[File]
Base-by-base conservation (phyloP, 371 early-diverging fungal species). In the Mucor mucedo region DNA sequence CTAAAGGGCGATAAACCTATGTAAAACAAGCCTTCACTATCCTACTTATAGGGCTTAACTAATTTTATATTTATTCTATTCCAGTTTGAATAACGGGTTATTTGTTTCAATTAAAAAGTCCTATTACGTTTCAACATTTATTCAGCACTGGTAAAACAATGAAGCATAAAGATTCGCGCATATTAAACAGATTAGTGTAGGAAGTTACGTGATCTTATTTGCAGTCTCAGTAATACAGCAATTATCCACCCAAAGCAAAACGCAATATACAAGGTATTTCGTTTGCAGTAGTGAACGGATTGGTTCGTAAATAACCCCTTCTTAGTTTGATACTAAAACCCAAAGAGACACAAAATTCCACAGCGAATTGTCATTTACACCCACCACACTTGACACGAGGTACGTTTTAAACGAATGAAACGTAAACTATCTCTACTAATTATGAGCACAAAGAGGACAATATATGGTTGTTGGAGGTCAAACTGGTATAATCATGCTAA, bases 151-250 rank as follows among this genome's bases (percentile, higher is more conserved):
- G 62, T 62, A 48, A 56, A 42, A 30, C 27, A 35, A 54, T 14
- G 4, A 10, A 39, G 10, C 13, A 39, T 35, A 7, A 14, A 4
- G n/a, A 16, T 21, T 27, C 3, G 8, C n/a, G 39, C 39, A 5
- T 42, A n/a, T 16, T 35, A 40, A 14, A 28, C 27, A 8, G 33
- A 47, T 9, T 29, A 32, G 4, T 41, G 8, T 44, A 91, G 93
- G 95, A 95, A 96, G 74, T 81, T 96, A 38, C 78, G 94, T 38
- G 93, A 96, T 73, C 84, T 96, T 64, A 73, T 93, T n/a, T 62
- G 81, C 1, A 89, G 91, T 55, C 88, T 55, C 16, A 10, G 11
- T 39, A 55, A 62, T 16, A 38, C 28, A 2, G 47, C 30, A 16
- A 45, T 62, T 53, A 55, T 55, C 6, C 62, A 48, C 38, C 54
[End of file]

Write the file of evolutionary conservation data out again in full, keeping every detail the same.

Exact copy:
Base-by-base conservation (phyloP, 371 early-diverging fungal species). In the Mucor mucedo region DNA sequence CTAAAGGGCGATAAACCTATGTAAAACAAGCCTTCACTATCCTACTTATAGGGCTTAACTAATTTTATATTTATTCTATTCCAGTTTGAATAACGGGTTATTTGTTTCAATTAAAAAGTCCTATTACGTTTCAACATTTATTCAGCACTGGTAAAACAATGAAGCATAAAGATTCGCGCATATTAAACAGATTAGTGTAGGAAGTTACGTGATCTTATTTGCAGTCTCAGTAATACAGCAATTATCCACCCAAAGCAAAACGCAATATACAAGGTATTTCGTTTGCAGTAGTGAACGGATTGGTTCGTAAATAACCCCTTCTTAGTTTGATACTAAAACCCAAAGAGACACAAAATTCCACAGCGAATTGTCATTTACACCCACCACACTTGACACGAGGTACGTTTTAAACGAATGAAACGTAAACTATCTCTACTAATTATGAGCACAAAGAGGACAATATATGGTTGTTGGAGGTCAAACTGGTATAATCATGCTAA, bases 151-250 rank as follows among this genome's bases (percentile, higher is more conserved):
- G 62, T 62, A 48, A 56, A 42, A 30, C 27, A 35, A 54, T 14
- G 4, A 10, A 39, G 10, C 13, A 39, T 35, A 7, A 14, A 4
- G n/a, A 16, T 21, T 27, C 3, G 8, C n/a, G 39, C 39, A 5
- T 42, A n/a, T 16, T 35, A 40, A 14, A 28, C 27, A 8, G 33
- A 47, T 9, T 29, A 32, G 4, T 41, G 8, T 44, A 91, G 93
- G 95, A 95, A 96, G 74, T 81, T 96, A 38, C 78, G 94, T 38
- G 93, A 96, T 73, C 84, T 96, T 64, A 73, T 93, T n/a, T 62
- G 81, C 1, A 89, G 91, T 55, C 88, T 55, C 16, A 10, G 11
- T 39, A 55, A 62, T 16, A 38, C 28, A 2, G 47, C 30, A 16
- A 45, T 62, T 53, A 55, T 55, C 6, C 62, A 48, C 38, C 54